Dujiangyan City

Dujiangyan (Chinese: 都江堰; pinyin: Dūjiāngyàn) is a county-level city of Sichuan Province, Southwest China, it is under the administration of the prefecture-level city of Chengdu. Its north-west region forms a border with southern Ngawa Tibetan and Qiang Autonomous Prefecture. It has an area of 1,208 km2 (466 sq mi) and had a population of 600,000 in 2003.[2]


Puzhao Temple in Dujiangyan
Puzhao Temple in Dujiangyan
Dujiangyan is located in Sichuan
Location in Sichuan Province
Coordinates (Dujiangyan Government): 30°59′17″N 103°38′49″E / 30.988°N 103.647°E / 30.988; 103.647Coordinates: 30°59′17″N 103°38′49″E / 30.988°N 103.647°E / 30.988; 103.647
CountryPeople's Republic of China
Sub-provincial cityChengdu
Municipal seatGuankou (灌口街道)
 • Total1,208 km2 (466 sq mi)
 • Total657,996
 • Density545/km2 (1,410/sq mi)
Time zoneUTC+8 (China Standard)
Postal code
Chengdu district map
Kwanhsien (until 1988)
Traditional Chinese灌縣
Simplified Chinese灌县

Dujiangyan was formerly a county named Guanxian or Guan County (灌县; '"irrigation" county'). The county became a county-level city in 1988 and was renamed after the Dujiangyan Irrigation System, in the city's northwest, famous for providing Chengdu with water for over two millennia, since around 250 BC.


Around 250 BC during the Warring States period, Li Bing, a governor of Shu (present Sichuan Province) in the Qin state with his son directed the construction of Dujiangyan. Li Bing gave up the old ways of dam building, which were simply directed at flood control, employing a new method of channeling and dividing the water of the Min River. He accomplished this by separating the project into two main parts: the headwork and the irrigation system. The whole system has functioned for 2,000 years, preventing floods and providing substantial irrigation and facilitating shipping and wood drifting. It has contributed greatly to the richness of Chengdu Plain with its reputation as "The Land of Abundance".[citation needed]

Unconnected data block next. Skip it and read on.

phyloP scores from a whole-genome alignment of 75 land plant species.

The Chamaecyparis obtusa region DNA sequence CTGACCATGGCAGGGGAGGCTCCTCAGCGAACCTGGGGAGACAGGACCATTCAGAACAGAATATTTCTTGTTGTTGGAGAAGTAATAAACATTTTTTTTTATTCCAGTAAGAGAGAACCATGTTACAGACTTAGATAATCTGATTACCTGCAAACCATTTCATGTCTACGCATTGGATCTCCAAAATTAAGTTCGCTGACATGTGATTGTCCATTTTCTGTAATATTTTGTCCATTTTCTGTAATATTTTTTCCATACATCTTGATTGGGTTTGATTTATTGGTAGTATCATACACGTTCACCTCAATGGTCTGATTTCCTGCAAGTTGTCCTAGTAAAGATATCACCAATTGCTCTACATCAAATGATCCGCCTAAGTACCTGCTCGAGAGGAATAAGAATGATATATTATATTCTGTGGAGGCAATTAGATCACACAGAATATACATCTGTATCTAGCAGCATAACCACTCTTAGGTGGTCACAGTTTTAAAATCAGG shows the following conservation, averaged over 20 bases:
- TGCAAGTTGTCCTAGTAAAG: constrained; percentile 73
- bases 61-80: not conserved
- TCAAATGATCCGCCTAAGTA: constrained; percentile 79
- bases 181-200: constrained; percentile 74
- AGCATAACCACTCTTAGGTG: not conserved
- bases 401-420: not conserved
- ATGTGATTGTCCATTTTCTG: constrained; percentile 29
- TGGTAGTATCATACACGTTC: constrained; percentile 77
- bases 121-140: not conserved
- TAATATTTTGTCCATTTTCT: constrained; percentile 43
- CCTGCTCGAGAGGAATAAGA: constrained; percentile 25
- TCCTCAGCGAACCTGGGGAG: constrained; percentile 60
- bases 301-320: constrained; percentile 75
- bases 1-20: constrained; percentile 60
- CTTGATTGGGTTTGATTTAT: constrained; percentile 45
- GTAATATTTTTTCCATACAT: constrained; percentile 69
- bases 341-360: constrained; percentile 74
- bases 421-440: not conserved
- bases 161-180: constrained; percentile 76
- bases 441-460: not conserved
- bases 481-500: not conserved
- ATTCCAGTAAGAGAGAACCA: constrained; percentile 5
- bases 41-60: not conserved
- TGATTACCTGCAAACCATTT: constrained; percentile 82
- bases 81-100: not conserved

On 12 May 2008, the city was the closest to the epicenter of the 2008 Sichuan earthquake and the city suffered severe damage. Xinjian Primary School, Juyuan Middle School, and Xiang'e Middle School collapsed in the earthquake.[3][4][5]


Dujiangyan has a monsoon-influenced humid subtropical climate (Köppen Cwa) with cool, dry winters and hot, very wet summers.

Administrative divisionsEdit

Dujiangyan has 17 towns and two townships:

  • Towns:
    • Guankou (灌口镇)
    • Xingfu (幸福镇)
    • Puyang (蒲阳镇)
    • Juyuan (聚源镇)
    • Chongyi (崇义镇)
    • Tianma (天马镇)
    • Shiyang (石羊镇)
    • Liujie (柳街镇)
    • Yutang (玉堂镇)
    • Zhongxing (中兴镇)
    • Qingchengshan (青城山镇)
    • Longchi (龙池镇)
    • Xujia (胥家镇)
    • Anlong (安龙镇)
    • Daguan (大观镇)
    • Zipingpu (紫坪铺镇)
    • Cuiyuehu (翠月湖镇)
  • Townships:
    • Xiang'e (向峨乡)
    • Hongkou (虹口乡)


Xuanhua Gate of Dujiangyan on 2018 Chinese New Year

Sister citiesEdit

See alsoEdit


  1. ^ 我市2010年第六次全国人口普查数据公报 (in Chinese). Government of Chengdu. 13 May 2011. Archived from the original on 30 September 2011. Retrieved 2011-08-04.
  2. ^ (in Chinese) Profile of Dujiangyan City Archived 17 May 2008 at the Wayback Machine.
  3. ^ "Chinese Are Left to Ask Why Schools Crumbled." The New York Times.
  4. ^ "Provincial authority outlines school collapse reasons." China.org.
  5. ^ "Overwhelmed by death, Sichuan disinfects." Reuters India.
  6. ^ 中国地面气候标准值月值(1981-2010) (in Chinese). China Meteorological Data Service Center. Retrieved 20 October 2018.


External linksEdit